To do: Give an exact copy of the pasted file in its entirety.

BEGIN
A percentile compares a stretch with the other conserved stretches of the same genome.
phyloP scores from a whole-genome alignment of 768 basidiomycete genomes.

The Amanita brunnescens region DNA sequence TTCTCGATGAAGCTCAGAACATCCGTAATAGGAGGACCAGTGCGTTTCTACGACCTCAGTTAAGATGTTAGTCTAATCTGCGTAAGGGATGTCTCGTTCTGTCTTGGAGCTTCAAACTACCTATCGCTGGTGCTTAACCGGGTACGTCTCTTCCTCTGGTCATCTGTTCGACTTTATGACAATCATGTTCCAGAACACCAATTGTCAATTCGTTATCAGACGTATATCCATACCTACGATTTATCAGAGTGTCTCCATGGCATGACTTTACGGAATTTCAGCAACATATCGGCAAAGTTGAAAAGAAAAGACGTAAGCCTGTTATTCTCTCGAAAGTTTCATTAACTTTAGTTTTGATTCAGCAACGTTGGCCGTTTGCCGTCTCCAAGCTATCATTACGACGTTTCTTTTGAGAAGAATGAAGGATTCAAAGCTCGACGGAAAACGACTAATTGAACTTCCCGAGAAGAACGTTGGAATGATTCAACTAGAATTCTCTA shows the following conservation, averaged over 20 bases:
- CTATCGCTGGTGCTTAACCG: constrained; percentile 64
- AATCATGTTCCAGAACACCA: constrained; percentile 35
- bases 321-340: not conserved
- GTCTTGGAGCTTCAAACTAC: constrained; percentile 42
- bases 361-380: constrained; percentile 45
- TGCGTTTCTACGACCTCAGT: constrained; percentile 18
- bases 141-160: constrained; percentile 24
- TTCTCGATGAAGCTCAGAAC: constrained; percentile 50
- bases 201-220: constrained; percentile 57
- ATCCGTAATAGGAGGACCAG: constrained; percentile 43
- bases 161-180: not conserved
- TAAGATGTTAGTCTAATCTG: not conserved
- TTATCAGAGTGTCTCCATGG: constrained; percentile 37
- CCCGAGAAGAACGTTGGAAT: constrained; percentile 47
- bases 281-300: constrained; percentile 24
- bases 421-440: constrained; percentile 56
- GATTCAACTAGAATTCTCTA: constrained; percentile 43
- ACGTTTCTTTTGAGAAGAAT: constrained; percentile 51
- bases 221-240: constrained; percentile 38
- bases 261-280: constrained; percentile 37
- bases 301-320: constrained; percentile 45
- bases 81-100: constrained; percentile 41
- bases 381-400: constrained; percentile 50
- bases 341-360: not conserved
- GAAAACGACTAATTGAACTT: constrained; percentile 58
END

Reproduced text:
A percentile compares a stretch with the other conserved stretches of the same genome.
phyloP scores from a whole-genome alignment of 768 basidiomycete genomes.

The Amanita brunnescens region DNA sequence TTCTCGATGAAGCTCAGAACATCCGTAATAGGAGGACCAGTGCGTTTCTACGACCTCAGTTAAGATGTTAGTCTAATCTGCGTAAGGGATGTCTCGTTCTGTCTTGGAGCTTCAAACTACCTATCGCTGGTGCTTAACCGGGTACGTCTCTTCCTCTGGTCATCTGTTCGACTTTATGACAATCATGTTCCAGAACACCAATTGTCAATTCGTTATCAGACGTATATCCATACCTACGATTTATCAGAGTGTCTCCATGGCATGACTTTACGGAATTTCAGCAACATATCGGCAAAGTTGAAAAGAAAAGACGTAAGCCTGTTATTCTCTCGAAAGTTTCATTAACTTTAGTTTTGATTCAGCAACGTTGGCCGTTTGCCGTCTCCAAGCTATCATTACGACGTTTCTTTTGAGAAGAATGAAGGATTCAAAGCTCGACGGAAAACGACTAATTGAACTTCCCGAGAAGAACGTTGGAATGATTCAACTAGAATTCTCTA shows the following conservation, averaged over 20 bases:
- CTATCGCTGGTGCTTAACCG: constrained; percentile 64
- AATCATGTTCCAGAACACCA: constrained; percentile 35
- bases 321-340: not conserved
- GTCTTGGAGCTTCAAACTAC: constrained; percentile 42
- bases 361-380: constrained; percentile 45
- TGCGTTTCTACGACCTCAGT: constrained; percentile 18
- bases 141-160: constrained; percentile 24
- TTCTCGATGAAGCTCAGAAC: constrained; percentile 50
- bases 201-220: constrained; percentile 57
- ATCCGTAATAGGAGGACCAG: constrained; percentile 43
- bases 161-180: not conserved
- TAAGATGTTAGTCTAATCTG: not conserved
- TTATCAGAGTGTCTCCATGG: constrained; percentile 37
- CCCGAGAAGAACGTTGGAAT: constrained; percentile 47
- bases 281-300: constrained; percentile 24
- bases 421-440: constrained; percentile 56
- GATTCAACTAGAATTCTCTA: constrained; percentile 43
- ACGTTTCTTTTGAGAAGAAT: constrained; percentile 51
- bases 221-240: constrained; percentile 38
- bases 261-280: constrained; percentile 37
- bases 301-320: constrained; percentile 45
- bases 81-100: constrained; percentile 41
- bases 381-400: constrained; percentile 50
- bases 341-360: not conserved
- GAAAACGACTAATTGAACTT: constrained; percentile 58